Much as I love running on the island where my knees don't have to contend with pavement, it gets a bit tedious (and sometimes a bit embarrassing) doing four circuits for my longer runs. In Vancouver, of course, I have all kinds of choices when I want to stretch out. Generally, I opt to run down to, and around, the Stanley Park Seawall, which offers some stunning vistas along with the many diversions of its countless visitors. Often, I wish I had my camera with me when I run so that I could show you what I see as I count out the kilometres. So last weekend, when Pater and I headed out on a walk, I packed the little PowerShot and snapped some pics for you. We didn't cover the English Bay side, but started East of the Lions Gate Bridge.
These colourful industrial structures, blight on a natural landscape 'tho they undoubtedly are, always catch my eye, reminding me of an Edward Burtynsky photograph (or Jeff Wall or Stan Douglas). I feel the same way about the eerily-cheery yellow sulphur mountains juxtaposed to the industrial blue.While their presence right at the tidal zone should (and at an intellectual level, of course, does) disturb me, their Meccano-set references to childhood often catch me smiling as I run.But now that I've embarrassingly waxed nostalgic about the comforts of industry and its garish and surely-polluting raw materials, shall I continue guiding you on my run? Here's another familiar sight, this one perhaps more pleasing to a wider audience: Girl in We
stsuit by sculptor Elek Imredy has been perched on this rock since 1972.As I'm passing her, I'm often having to take care to avoid tripping over fishermen, generally of Asian heritage, Vietnamese, I suspect, with their lines out for perch and their buckets of supplies nearby. Here's one, crouched in the shade just ahead.
And here he is, with Ms. Wetsuit lolling on the rock behind him. Having past him, I'm gently turning south where Coal Harbour swivels into view bringing with it the highrised backdrop of downtown Vancouver.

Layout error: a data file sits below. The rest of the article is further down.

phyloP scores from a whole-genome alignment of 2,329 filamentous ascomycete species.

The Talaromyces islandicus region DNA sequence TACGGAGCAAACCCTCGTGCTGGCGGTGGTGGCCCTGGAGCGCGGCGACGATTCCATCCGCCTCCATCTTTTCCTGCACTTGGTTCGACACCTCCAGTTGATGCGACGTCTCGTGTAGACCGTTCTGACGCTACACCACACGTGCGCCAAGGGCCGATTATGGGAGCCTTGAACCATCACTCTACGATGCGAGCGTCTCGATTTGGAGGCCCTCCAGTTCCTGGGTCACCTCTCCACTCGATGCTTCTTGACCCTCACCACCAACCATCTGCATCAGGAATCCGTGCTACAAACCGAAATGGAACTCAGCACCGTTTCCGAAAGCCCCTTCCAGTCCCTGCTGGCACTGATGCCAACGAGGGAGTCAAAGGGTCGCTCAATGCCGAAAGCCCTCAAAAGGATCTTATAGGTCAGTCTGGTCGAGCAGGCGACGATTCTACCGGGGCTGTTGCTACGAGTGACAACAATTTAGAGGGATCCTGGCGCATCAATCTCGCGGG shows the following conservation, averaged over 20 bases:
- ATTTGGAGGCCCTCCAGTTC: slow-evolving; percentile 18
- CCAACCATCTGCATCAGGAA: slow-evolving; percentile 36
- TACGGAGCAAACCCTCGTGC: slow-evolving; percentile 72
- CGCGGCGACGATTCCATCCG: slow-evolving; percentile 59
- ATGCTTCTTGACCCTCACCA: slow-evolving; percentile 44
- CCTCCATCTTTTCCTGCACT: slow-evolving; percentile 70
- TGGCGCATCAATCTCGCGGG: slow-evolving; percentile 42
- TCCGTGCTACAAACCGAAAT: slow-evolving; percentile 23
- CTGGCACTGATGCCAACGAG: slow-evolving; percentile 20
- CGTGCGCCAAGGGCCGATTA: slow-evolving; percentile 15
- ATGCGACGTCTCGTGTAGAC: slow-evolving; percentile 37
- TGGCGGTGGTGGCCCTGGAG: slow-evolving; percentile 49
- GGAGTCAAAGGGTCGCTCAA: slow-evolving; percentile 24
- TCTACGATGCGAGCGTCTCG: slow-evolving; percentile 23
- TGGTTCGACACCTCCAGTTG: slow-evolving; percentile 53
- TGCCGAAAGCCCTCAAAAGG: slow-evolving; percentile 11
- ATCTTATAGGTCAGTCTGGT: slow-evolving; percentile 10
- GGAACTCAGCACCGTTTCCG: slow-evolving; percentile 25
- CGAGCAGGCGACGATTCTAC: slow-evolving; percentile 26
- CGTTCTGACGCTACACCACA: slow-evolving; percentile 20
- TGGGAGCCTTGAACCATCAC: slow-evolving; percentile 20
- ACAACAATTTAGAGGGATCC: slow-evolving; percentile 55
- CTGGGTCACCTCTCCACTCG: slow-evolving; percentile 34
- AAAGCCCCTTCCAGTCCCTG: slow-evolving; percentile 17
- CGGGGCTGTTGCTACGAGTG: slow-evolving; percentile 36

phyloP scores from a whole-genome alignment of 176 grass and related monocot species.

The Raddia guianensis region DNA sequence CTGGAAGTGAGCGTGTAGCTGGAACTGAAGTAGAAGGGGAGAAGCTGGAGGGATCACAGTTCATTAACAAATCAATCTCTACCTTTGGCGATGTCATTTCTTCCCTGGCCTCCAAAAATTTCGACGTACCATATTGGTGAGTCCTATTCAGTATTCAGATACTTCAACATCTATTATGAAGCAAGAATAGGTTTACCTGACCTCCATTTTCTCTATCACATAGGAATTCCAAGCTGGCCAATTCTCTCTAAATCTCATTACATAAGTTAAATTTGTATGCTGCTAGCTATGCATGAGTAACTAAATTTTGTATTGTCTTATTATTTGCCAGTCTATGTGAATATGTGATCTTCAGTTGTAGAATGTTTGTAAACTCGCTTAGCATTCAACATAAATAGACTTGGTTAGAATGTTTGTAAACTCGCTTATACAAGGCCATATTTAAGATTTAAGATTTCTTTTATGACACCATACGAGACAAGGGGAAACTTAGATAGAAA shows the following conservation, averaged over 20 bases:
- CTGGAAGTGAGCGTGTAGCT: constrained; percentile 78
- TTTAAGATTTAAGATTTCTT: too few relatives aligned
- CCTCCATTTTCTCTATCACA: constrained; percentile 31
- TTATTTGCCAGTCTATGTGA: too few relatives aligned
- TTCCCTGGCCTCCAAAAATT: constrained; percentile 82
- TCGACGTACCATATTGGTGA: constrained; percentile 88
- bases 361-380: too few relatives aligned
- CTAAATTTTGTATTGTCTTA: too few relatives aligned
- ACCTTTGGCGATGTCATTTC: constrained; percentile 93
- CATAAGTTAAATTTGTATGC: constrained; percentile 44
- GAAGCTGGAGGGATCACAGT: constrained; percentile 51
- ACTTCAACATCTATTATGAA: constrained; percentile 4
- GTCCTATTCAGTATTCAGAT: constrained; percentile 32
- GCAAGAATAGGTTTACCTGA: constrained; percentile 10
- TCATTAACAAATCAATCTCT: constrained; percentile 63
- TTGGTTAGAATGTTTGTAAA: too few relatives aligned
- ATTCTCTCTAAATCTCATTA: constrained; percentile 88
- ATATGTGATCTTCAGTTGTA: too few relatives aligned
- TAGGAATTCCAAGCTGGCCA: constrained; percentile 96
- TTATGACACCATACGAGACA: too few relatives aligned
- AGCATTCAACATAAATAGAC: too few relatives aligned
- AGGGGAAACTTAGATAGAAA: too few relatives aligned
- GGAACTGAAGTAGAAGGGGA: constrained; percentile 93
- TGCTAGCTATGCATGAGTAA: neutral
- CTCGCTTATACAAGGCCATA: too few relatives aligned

I have to admit that while I was initially very skeptical about the Conference Centre being built at Coal Harbour (by a government whose politics I'm not very keen on), I'm very much liking what it's doing for the waterfront and skyline here -- it creates a very generous foreground with a gorgeous swooping horizontal line and the extensive Green roof will incorporate some natural texture into a city that appreciates those elements. I apologize for the quality of the photo below, but I do think you can sense the generosity of that horizontal line which echoes the water's waves and, oddly, grounds by unsettling the verticality of the highrises. Also note the seaplane landing just right of centre at the water surface -- another bit of free entertainment that keeps me from noticing my tightening quads.From here on, as the run circles back toward the park's centre and the downtown's spine (at Georgia Street), tourist traffic increases and it's hard to grumble about sore feet when happy families, friends out for a weekly walk-and-chat, owners and pets, roller bladers, cyclists, are moving past, fuelled by endorphins and fresh air. And if they're not energetic to move under their own steam, I get to see scenes like this.
Still, I'm pleased when I pass this statue of Harry Jerome
'cause next up is Although I know the point is named for the Salvation Army's historic practice of singing here, with its Hallelujahs ringing across the water, I nonetheless like to think it's a marker of my own Hallelujahs at getting close to the end of my run (although I still have another 3 or 4 kilometres before I'm home).
Really, though, my course is nothing like what these guys go through to get home, right?
Do you have a favourite route for running, walking, or cycling? Do the sights or distractions offered by the route make your workout go faster? Or do they encourage you to amble or dawdle?